Definition

Land Value Tax (LVT)

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By way of definition, land value tax (LVT) is a more decipherable way of levying tax deduction on those properties that are individual in nature and don’t associate with any buildings. This is an old concept, originating from the Agrarian times, when it was a common practice to find  ways to fairly tax landowners, in order to help the rest of the community socially. The communities that have incorporated the use of LVT have benefitted largely from it as compared to the regular tax system for property.

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Why is land value tax required?

The sole purpose of land value tax is to determine the fair value of the land, which is definite in nature. This is a base value which doesn’t usually change too quickly or too drastically in comparison with the building structure that is then created on this land in question. Fluctuating prices occur with a lot to do with what is happening in and around the land in question, as several factors affect it. Say for example, if the land is based in a rural setting, there’s a possibility it doesn’t have much effect on the general economics of the places nearby. On the other hand, the same piece of land in an urban setting, placed nearby a supermarket, which requires additional storage space, will have a larger economic impact.

Aim and importance

From time immemorial, land has been one of the greatest assets in social setting. While in a way of speech it is said that a person owns a certain piece of land, they actually are simply renting it to be passed on to the next generation and then the next and so on. The ultimate activities being conducted on the land, are  what contribute to decide its value. Also, the said activity in most cases related to the landowner’s wealth. This is what makes the land value tax a better means for discovering the tax liability of the owner. This has given rise to the concept of evaluating the tax for the land and the tax for the building over it, in separate ways for the purpose of tax determination.

A perfect example of the ad valorem tax (LVT) in several places is also referred to as site valuation tax. Ad Valorem means “as per the value” in Latin. Homeowners receive on a yearly basis municipal land assessments in which there is a separate valuation done for the land, distinct from various constructions on the land. The taxable value is subject to change, provided the homeowner makes changes to the buildings present on the land. The value of the land, however, will generally be more stable over a longer period of time.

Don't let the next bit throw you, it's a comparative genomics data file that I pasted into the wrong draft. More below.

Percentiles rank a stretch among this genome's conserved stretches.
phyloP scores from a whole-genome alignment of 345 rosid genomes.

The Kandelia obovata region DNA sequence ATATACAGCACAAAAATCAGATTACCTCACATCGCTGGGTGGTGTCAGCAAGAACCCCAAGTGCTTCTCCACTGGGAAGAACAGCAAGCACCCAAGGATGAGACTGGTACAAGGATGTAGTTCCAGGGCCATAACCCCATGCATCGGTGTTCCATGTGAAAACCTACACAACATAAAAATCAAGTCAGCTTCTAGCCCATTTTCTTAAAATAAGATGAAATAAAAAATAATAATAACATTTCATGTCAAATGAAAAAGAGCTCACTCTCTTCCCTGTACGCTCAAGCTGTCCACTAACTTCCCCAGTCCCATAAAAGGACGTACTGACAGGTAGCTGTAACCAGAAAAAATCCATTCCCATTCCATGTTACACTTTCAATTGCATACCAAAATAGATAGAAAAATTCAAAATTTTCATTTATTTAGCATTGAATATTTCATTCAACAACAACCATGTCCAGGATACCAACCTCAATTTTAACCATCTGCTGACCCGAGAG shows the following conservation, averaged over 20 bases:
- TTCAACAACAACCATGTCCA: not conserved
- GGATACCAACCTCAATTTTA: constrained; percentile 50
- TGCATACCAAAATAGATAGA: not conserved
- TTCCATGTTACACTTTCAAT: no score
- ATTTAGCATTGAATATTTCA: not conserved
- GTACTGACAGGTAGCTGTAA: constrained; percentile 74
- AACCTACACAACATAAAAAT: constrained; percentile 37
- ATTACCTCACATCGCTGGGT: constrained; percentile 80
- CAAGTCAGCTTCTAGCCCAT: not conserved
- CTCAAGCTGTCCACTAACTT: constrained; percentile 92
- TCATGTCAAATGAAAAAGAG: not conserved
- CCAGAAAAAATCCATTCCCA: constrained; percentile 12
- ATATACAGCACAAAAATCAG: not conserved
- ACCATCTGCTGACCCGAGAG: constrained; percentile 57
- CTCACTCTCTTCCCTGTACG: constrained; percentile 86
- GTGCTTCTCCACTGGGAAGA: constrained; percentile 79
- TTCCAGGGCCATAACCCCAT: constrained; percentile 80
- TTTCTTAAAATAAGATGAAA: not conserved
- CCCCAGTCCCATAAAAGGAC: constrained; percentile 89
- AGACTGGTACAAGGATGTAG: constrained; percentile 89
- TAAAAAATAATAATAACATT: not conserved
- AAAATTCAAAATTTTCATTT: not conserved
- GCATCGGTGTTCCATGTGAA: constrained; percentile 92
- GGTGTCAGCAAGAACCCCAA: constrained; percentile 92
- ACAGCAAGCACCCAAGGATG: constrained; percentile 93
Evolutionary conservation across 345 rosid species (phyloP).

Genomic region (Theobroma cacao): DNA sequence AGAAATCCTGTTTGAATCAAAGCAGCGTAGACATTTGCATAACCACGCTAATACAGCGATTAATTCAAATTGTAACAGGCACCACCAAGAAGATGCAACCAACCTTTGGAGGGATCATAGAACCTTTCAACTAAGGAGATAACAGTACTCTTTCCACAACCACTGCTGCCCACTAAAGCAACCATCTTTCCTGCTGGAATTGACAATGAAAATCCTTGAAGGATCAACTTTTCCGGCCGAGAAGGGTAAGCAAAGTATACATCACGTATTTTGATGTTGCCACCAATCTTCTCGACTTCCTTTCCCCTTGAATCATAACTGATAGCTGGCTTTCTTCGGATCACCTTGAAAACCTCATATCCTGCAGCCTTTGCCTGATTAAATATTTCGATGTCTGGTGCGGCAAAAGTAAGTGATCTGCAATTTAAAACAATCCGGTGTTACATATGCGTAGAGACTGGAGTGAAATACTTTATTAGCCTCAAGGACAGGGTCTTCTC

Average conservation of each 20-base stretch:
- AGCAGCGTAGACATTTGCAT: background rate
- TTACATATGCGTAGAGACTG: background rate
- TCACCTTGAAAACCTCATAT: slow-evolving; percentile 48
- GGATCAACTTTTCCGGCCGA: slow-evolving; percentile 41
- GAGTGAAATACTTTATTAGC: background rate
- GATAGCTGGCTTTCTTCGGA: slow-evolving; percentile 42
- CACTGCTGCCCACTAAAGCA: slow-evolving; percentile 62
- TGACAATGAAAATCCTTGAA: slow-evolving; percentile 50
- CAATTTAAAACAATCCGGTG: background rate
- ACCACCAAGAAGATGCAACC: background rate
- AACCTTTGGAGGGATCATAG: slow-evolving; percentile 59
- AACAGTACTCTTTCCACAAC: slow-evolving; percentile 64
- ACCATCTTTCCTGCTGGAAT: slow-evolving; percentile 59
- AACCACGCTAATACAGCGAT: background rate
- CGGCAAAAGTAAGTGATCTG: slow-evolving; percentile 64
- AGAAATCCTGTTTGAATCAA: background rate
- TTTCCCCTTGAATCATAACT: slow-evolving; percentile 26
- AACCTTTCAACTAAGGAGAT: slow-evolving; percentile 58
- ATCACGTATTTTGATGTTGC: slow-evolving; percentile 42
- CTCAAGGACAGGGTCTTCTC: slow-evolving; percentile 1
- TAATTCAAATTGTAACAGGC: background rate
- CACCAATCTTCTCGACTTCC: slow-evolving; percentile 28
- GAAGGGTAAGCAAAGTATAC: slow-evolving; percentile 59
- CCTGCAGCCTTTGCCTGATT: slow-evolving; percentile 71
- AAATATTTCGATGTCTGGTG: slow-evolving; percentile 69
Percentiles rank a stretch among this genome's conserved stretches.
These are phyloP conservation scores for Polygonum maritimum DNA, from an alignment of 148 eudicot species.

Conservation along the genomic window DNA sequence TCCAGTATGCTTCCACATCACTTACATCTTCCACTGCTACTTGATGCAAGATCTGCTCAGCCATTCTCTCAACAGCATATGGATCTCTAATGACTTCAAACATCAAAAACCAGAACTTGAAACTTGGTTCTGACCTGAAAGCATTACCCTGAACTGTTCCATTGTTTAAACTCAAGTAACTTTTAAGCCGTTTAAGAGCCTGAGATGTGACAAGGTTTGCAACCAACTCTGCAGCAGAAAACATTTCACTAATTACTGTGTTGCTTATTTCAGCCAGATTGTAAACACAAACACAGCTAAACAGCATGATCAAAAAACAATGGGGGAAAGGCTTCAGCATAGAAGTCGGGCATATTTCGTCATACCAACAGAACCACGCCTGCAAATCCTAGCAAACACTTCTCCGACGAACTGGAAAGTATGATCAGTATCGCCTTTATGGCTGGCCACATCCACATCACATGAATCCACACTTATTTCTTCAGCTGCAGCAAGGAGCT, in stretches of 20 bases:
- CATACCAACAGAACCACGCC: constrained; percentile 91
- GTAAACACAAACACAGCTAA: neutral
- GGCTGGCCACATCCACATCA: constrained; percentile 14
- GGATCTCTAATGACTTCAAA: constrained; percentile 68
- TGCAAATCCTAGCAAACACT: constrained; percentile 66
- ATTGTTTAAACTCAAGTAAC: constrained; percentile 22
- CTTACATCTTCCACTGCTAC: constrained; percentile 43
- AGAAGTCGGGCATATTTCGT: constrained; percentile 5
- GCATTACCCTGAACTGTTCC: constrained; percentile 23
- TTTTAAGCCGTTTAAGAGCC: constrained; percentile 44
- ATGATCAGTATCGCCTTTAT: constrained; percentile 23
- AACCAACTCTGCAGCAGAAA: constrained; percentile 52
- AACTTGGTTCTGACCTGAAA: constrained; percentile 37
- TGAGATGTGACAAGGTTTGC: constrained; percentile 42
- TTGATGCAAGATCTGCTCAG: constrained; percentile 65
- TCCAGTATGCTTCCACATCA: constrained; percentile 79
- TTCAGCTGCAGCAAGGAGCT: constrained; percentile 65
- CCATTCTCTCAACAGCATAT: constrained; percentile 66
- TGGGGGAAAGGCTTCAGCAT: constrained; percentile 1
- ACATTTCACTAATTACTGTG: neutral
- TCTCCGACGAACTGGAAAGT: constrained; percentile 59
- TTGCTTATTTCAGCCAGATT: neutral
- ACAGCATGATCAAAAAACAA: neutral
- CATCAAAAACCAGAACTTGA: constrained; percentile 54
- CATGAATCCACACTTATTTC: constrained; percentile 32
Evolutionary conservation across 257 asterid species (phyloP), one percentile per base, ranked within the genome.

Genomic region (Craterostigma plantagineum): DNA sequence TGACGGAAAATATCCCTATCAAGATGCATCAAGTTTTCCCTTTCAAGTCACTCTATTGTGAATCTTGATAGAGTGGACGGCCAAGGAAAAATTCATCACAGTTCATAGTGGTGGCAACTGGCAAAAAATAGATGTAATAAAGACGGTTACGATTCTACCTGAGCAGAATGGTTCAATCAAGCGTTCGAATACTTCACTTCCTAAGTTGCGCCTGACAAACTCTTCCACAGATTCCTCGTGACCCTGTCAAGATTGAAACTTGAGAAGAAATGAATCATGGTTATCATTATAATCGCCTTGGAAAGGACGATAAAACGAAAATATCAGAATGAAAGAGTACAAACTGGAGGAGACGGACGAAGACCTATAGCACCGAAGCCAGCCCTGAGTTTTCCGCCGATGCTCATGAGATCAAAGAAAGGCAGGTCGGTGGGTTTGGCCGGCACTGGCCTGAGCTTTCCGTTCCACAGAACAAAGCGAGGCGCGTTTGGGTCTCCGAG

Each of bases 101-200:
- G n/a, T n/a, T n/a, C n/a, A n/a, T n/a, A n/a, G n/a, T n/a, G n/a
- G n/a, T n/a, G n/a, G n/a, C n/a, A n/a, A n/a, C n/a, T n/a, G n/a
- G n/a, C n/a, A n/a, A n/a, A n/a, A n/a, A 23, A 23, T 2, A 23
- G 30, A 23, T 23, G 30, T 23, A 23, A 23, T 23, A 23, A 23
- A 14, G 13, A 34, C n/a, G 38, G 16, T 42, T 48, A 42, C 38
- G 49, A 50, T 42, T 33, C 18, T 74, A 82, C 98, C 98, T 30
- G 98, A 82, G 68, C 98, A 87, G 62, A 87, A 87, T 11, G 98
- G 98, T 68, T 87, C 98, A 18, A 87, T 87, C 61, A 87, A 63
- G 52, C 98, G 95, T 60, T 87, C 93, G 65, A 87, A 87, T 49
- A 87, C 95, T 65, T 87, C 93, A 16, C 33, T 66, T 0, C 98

On the other hand, if the buildings on a land are in a bad shape and neglected, the tax that is going to be paid for the same decreases with the passage of time. In this case too, however, the core value of the land shall more or less be the same which shall have an effect on potential buyers, and whether or not, they wish to bear the difference between the actual value of the property vs what it is taxed.

What kind of changes does it offer?

Understandably, the fluctuations in the value of properties are hugely dependant on dynamic market conditions with all the volatilities it carries. This creates something known as deadweight loss, which basically is what amount of loss land is causing to the society in general. This tends to have long lasting  and widespread ill effects on funding for other societal requirements like the fire department or the police.

The aim of land value tax is to mitigate these market fluctuations, by generating a stabler land value independent from buildings for the purpose of creating a feasible system that could help in real estate taxation.

What are the benefits of Land Value tax

There are several ways in which land value tax is an equaliser in this ever-fluctuating property market.

A fair medium of funding public service, the country’s Government would be responsible for deciding the national LVT in accordance with the planning permitted in every site respectively, annually. In comparison with the taxes levied on buildings, the LVT would mean a much  broader way of assessment as it would be inclusive of various empty sites.

It would influence capital investment and private investment as compared to land speculation, which was responsible for making land prices go higher, towards developing productive entities.

Another use would be influencing empty sites to be used for creating wealth and job opportunities for people. It would further benefit in helping the clutter clear from urban areas, with lands in rural areas also becoming attractive for use.

This is a form of tax which would be unavoidable, with it being compulsory for each landowner to get their land registered and pay their LVT on time for all their mentioned land holdings.

The sites that are not registered would be up for auction, which would ultimately earn money for the Government. Automatic remuneration would be generated for such areas that run-in loss due to new nearby development. In an example of the same, if there is a new railway line laid somewhere, while nearby areas from the station might increase in value due to feasibility in transport being their forte now, some areas that are closer to the track might suffer from too much noise, which would cause its value to decline. In this case, LVT for these sites in disadvantage would be lower than before, displaying economic depreciation.

Central banks for most countries determine interest rates and inflation rates. LVT would mean no more unnecessary escalation in land prices and offer better interest rates so that it becomes easier for people to buy homes in the future.

All in all, it could act as a stabiliser for sky-rocketing property prices and taxes, rending better value to the industry in different parts of the world.

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